Table Ⅲ Global fit parameters of the TA spectra of BVE-Zn$^{2+}$ complex

According to our TA results we proposed the excited state decay mechanism of BVE-Zn$^{2+}$ complex in ethanol and DMSO. As shown in FIG. 6, in ethanol, A is Frank-Condon region of BVE-Zn$^{2+}$ complex in its S$_1$ state and it can either decay back to ground state or evolve to B with a lifetime of 5.2 ps. B is more like a vibrational relaxed S$_1$ state and it can also decay back to ground state or further decay to C. C is the main emission decay channel in BVE-Zn$^{2+}$ complex. C has a lifetime of 400 ps in ethanol and it is the main excited state decay channel of BVE-Zn$^{2+}$ complex. On the other hand, due to structure rigidity in DMSO, the non-radiative decay channels in A and B are restrained and BVE-Zn$^{2+}$ complex can only evolve to C and then decay back to ground state.

 FIG. 6 Proposed excited state decay mechanism of BVE-Zn$^{2+}$ complex in (A) ethanol and (B) DMSO
Ⅳ. CONCLUSION

In this work, BVE-Zn$^{2+}$ complex with 1:1 stoichiometry is studied by using both steady-state and time-resolve spectroscopy techniques. BVE is believed to have a heme-like structure after complexing with Zn$^{2+}$ and the structure rigidity is much higher than molecule itself. The fluorescence QY of complex is 60$-$80 times higher than that of BVE monomer. TCSPC results suggest that fluorescence enhancement is mainly due to suppressing the non-radiative decay rate constant, especially when dissolving the complex in DMSO due to stronger hydrogen bonding network. TA spectroscopy reveals that non-radiative decay channel is limited for the complex in DMSO and it is the key to the higher fluorescence QY and longer lifetime. Our results provide a guidance for the study about the emission mechanism of bacteriophytochrome where BV/BVE acts as chromophores.

Supplementary materials: Data analysis method for TCSPC and transient absorption spectroscopy; additional fluorescence spectra for determining BVE-Zn$^{2+}$ complex stoichiometry in ethanol and DMSO; fluorescence quantum yield measurements of BVE-Zn$^{2+}$ complex in ethanol, $n$-propanol and DMSO; and decay associated spectra of BVE-Zn$^{2+}$ complex are available.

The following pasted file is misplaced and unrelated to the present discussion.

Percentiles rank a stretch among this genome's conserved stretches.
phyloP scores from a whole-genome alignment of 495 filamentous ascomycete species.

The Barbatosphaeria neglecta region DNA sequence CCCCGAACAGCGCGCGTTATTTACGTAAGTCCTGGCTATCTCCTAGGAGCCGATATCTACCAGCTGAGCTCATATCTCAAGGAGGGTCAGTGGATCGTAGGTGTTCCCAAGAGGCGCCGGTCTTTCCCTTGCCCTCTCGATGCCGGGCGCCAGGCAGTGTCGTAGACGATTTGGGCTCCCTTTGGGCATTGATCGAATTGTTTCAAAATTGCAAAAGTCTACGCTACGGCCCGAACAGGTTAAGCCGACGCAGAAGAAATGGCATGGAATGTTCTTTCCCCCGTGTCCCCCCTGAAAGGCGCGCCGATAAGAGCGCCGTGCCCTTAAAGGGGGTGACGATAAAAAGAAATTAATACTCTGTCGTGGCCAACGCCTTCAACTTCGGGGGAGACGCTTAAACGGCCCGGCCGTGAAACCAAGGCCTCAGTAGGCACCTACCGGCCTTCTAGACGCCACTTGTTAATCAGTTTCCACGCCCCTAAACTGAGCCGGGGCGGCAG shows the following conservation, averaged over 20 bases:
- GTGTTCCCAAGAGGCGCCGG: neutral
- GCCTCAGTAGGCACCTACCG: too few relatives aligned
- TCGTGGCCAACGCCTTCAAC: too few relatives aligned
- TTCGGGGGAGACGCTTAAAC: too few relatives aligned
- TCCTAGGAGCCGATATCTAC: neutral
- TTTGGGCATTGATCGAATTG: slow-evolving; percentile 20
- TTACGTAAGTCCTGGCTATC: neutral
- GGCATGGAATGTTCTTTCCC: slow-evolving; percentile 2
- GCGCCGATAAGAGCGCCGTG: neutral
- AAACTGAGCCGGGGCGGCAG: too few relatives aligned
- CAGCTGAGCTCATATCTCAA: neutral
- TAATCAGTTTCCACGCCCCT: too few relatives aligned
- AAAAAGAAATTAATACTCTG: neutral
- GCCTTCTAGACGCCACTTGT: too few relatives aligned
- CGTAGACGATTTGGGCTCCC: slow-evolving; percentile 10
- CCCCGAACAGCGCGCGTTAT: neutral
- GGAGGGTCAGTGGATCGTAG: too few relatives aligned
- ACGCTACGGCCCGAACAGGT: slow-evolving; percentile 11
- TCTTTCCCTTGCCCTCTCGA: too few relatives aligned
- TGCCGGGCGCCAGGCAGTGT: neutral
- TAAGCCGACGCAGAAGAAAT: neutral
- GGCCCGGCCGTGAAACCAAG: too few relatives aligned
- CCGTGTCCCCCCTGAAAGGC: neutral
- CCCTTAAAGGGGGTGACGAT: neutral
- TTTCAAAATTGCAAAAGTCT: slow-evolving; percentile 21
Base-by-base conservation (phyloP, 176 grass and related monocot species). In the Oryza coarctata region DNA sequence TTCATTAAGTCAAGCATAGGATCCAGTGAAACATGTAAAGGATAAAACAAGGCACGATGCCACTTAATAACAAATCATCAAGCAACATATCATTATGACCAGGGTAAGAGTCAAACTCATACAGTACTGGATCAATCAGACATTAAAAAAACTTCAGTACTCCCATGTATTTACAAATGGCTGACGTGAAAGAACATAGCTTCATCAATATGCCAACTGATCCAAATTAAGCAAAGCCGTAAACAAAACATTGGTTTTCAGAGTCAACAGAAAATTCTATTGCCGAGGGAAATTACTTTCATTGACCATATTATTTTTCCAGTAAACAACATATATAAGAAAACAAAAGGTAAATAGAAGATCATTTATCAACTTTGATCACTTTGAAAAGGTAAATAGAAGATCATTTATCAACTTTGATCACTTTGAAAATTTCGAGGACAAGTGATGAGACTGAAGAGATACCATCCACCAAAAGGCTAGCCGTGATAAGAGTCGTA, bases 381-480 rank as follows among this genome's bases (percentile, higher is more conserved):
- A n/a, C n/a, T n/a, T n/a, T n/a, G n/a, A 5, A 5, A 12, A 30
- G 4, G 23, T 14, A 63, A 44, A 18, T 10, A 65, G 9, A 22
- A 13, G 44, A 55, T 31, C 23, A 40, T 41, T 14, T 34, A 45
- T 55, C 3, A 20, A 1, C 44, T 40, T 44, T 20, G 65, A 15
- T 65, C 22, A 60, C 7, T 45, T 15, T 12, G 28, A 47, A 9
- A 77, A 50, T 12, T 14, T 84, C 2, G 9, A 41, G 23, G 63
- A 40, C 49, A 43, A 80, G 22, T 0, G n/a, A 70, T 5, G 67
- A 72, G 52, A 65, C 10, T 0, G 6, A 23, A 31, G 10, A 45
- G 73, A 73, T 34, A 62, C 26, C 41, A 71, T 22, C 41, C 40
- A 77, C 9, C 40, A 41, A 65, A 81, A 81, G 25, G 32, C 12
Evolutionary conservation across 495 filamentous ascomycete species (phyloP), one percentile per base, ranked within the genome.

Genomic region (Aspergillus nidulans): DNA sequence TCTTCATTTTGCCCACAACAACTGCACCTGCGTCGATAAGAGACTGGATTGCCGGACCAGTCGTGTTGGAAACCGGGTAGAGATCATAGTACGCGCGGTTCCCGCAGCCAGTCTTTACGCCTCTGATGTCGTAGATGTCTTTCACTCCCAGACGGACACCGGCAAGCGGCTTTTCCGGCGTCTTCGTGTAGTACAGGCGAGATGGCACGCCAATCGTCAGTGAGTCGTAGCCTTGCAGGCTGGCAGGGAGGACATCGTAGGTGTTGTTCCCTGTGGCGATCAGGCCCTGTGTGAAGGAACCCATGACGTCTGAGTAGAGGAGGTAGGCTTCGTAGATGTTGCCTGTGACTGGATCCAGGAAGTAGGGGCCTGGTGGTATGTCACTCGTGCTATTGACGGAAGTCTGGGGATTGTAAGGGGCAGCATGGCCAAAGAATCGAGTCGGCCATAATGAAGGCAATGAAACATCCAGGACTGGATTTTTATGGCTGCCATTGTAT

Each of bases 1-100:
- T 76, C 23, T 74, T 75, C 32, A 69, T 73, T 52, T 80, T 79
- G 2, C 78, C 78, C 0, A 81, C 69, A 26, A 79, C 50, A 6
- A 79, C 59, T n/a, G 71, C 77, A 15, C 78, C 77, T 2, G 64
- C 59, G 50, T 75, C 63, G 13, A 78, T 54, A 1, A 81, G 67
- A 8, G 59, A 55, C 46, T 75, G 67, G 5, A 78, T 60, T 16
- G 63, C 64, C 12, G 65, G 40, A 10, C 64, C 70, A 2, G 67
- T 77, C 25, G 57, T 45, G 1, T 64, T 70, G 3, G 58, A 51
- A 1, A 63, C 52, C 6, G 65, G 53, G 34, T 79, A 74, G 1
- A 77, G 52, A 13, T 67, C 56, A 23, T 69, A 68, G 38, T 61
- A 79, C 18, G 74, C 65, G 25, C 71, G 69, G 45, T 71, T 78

Ⅴ. ACKNOWLEDGMENTS

This work was supported by the National Nature Science Foundation of China (No.11674101, No.21873030 and No.91850202)

Data analysis Methods

TCSPC data. The fluorescence lifetimes were determined by fitting fluorescence decay profiles to a decay model based on the nonlinear least-squares method with convolution of the IRF (FWHM= 80 ps).

Transient absorption data. Singular value decomposition (SVD) and decay-associated spectra (DAS) were generated from global fitting with Surface Xplorer 4.1.0 software (Ultrafast System). Evolution-associated difference spectra (EADS) were further implemented in Igor Pro. Software with the sequential model. The time dependent concentrations of the species used for the global fittings in EADS are as follows:

 $A(t) = {e^{ - {k_1}t}}$
 $B(t) = \frac{{{k_1}}}{{ - {k_1} + {k_2}}}{e^{ - {k_1}t}} - \frac{{{k_1}}}{{ - {k_1} + {k_2}}}{e^{ - {k_2}t}}$
 $C(t) = \frac{{{k_1}{k_2}}}{{\left( { - {k_1} + {k_2}} \right)\left( { - {k_1} + {k_3}} \right)}}{e^{ - {k_1}t}} - \frac{{{k_1}{k_2}}}{{\left( { - {k_1} + {k_2}} \right)\left( { - {k_2} + {k_3}} \right)}}{e^{ - {k_2}t}} + \frac{{{k_1}{k_2}}}{{\left( { - {k_1} + {k_3}} \right)\left( { - {k_2} + {k_3}} \right)}}{e^{ - {k_3}t}}$